Record cleaning: Arrest with no conviction

Information about who can ask to have their arrest record sealed and the different options to consider depending on your situation.

Who qualifies and what can be sealed

If you had an arrest that did not result in a conviction, you may be able to seal your case under Penal Code section 851.91. This applies to any of the following situations:

  • You were arrested but no charges were filed
  • You were arrested and charged, but the charges were dismissed
  • You completed diversion and the charges were dismissed
  • You completed “DEJ” (deferred entry of judgment) and the charges were dismissed
  • You went to trial and were found not guilty

You may request that a court seal your arrest records or criminal records. If a judge agrees with your request, the records will no longer be available to the public. However, some government agencies will still be able to see your sealed record.

NOTE: Your arrest may have already been automatically sealed by the California Department of Justice (DOJ) under Penal Code section 851.93. If so, you may not need to ask the court to seal your arrest—although there may be additional benefits to doing so. If you want to know if your arrest has already been sealed, you can request your Record of Arrest and Prosecution (RAP) sheet from the DOJ, but this is not required.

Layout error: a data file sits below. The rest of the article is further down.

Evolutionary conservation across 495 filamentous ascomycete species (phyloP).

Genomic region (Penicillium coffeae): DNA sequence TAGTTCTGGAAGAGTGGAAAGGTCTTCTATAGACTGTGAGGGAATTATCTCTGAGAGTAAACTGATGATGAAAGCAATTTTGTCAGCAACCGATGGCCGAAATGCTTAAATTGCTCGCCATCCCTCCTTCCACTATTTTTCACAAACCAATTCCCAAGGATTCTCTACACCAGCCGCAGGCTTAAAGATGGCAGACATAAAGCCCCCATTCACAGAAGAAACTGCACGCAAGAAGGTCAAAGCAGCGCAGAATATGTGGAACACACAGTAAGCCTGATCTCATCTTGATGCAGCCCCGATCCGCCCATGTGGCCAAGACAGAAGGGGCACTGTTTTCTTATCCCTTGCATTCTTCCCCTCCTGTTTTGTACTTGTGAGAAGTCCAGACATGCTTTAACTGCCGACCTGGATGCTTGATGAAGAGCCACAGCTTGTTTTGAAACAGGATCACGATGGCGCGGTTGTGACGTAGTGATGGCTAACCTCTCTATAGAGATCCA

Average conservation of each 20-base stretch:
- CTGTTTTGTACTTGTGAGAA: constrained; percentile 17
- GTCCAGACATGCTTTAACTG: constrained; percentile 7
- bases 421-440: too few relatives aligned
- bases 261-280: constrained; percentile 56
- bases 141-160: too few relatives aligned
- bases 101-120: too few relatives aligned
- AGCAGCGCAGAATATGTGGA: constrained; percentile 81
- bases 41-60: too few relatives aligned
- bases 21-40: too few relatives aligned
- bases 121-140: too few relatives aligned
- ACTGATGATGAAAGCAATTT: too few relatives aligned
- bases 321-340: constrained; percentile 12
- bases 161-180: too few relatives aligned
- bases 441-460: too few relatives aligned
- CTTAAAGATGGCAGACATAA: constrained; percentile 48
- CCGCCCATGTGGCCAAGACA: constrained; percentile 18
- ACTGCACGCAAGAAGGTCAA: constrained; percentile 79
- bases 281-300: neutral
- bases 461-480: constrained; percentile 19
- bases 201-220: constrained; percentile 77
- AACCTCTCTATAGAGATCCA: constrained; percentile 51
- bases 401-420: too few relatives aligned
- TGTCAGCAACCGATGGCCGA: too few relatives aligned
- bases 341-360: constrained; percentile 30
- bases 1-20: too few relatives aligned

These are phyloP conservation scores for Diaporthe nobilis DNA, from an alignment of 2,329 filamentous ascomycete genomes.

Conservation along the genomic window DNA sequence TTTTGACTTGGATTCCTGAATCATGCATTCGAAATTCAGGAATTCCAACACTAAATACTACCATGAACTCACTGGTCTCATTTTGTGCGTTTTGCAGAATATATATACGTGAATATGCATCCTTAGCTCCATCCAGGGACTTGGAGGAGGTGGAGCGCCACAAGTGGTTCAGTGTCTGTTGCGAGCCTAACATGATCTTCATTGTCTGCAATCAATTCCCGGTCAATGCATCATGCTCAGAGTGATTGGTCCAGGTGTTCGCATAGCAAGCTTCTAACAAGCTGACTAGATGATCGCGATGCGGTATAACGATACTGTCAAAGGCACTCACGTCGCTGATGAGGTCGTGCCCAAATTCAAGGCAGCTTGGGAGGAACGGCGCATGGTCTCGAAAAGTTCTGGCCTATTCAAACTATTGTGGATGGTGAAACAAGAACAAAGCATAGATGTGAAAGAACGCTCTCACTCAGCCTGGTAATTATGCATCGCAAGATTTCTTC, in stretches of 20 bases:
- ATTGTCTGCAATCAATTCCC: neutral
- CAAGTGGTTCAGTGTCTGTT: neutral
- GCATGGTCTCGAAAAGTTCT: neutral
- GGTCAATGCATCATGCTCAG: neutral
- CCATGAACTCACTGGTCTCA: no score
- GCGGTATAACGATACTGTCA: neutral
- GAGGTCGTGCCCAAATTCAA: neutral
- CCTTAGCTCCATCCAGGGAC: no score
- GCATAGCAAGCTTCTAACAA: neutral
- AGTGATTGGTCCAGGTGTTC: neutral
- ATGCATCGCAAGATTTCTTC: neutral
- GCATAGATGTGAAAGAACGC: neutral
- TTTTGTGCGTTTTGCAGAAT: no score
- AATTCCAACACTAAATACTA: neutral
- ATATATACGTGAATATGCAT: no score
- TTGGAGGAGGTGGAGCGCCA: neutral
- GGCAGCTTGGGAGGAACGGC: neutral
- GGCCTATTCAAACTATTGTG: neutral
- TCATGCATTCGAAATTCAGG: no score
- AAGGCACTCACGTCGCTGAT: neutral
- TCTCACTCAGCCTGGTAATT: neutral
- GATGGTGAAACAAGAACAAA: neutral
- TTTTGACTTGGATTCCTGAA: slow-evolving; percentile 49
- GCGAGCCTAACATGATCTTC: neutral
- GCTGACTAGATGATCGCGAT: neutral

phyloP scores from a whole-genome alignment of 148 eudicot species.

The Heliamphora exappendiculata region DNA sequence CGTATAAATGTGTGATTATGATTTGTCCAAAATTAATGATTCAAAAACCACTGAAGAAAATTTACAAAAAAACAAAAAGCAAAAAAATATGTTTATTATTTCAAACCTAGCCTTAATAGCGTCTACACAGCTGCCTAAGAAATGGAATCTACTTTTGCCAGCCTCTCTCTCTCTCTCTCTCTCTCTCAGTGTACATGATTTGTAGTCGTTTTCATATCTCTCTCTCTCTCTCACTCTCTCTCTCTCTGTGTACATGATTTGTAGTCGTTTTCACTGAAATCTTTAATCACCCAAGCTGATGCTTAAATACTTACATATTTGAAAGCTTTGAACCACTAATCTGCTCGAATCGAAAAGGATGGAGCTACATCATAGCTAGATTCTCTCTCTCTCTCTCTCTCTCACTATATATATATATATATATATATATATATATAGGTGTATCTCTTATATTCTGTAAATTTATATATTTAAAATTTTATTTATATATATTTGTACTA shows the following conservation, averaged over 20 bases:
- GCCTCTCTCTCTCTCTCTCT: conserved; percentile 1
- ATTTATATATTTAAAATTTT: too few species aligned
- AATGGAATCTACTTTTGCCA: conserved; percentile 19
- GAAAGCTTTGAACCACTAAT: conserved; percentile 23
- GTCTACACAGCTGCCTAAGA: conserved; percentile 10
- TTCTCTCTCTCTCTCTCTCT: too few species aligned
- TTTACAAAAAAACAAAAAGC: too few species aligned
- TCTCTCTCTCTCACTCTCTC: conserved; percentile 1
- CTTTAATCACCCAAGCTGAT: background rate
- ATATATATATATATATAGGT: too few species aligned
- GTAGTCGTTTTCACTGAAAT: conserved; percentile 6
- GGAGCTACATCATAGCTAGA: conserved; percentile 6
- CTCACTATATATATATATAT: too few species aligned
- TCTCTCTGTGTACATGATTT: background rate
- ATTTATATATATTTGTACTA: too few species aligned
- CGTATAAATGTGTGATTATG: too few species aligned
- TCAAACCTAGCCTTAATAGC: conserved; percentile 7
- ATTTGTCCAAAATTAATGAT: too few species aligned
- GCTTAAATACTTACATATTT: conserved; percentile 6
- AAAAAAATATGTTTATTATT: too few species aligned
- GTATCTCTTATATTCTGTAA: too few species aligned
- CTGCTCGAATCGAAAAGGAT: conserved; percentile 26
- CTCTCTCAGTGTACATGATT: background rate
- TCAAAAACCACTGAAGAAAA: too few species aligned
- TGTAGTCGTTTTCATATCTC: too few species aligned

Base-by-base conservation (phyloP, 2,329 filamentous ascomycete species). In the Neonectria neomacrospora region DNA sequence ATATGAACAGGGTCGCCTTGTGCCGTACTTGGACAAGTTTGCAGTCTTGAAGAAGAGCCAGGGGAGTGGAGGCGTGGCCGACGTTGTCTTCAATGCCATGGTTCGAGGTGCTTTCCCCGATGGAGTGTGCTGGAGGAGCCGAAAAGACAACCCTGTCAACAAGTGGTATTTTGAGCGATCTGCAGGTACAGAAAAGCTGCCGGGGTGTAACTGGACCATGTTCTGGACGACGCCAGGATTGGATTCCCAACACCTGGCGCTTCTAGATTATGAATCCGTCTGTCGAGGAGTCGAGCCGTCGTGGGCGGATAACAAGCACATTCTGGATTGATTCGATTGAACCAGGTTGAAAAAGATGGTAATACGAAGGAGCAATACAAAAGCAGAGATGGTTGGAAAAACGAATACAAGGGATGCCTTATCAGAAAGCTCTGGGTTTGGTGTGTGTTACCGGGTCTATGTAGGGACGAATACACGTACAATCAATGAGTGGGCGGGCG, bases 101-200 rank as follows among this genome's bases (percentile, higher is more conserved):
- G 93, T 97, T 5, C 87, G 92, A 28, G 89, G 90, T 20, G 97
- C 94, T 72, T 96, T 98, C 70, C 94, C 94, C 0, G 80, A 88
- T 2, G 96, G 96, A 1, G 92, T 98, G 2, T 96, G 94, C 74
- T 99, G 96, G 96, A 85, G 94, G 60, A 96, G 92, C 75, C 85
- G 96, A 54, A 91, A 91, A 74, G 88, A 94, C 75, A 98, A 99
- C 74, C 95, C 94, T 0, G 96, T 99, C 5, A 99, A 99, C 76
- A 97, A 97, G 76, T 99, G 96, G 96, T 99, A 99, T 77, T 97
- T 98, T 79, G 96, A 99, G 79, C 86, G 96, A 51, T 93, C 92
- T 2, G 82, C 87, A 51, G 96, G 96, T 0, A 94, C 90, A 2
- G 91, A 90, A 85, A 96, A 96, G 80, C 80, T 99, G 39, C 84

How to ask to seal your record

illustration of some paper forms with signature

To request sealing, you can use Petition to Seal Arrest and Related Records (Form CR-409), which is translated into ChineseKoreanSpanish, and Vietnamese.

If the order is granted, the judge will use the CR-410 order form.

Not all arrests qualify for relief. Get information in Form CR-409-INFO, also available in ChineseKoreanSpanish, and Vietnamese.
If the judge grants your request, the arrest and court records will be sealed. But government agencies, like law enforcement, will still have access to them. You must still disclose the arrest when asked about it in applications for public office, for employment as a peace officer, or for a state or local license. You must also disclose the arrest if you are contracting with the California State Lottery Commission.

Diversion Programs

  • If you completed a pre-filing diversion program run by the prosecutor, you can ask to seal the arrest records under Penal Code section 851.87.
  • If you had charges dismissed after you completed a diversion program, you can ask to seal the records under Penal Code section 1001.9.
  • If you had charges dismissed after you completed a drug diversion program, you can ask to seal the records under Penal Code section 851.90.

Factual Innocence

If you were factually innocent, the judge can order the arrest records sealed and destroyed.

Factual innocence can be difficult to prove. You will need to convince the judge that there was no reason for the officer to arrest you. If no charges were filed or charges were dismissed before trial, you can use the California Department of Justice’s Petition to Seal and Destroy Adult Arrest Records (BCIA 8270). Some courts also have local forms you can use.

There is no statewide form. If you were found not guilty at trial (Penal Code section 851.85) or if you were convicted but the judge set aside the conviction because you were factually innocent (Penal Code section 851.86), the attorney who represented you at trial might be able to file the request to seal and destroy the records.

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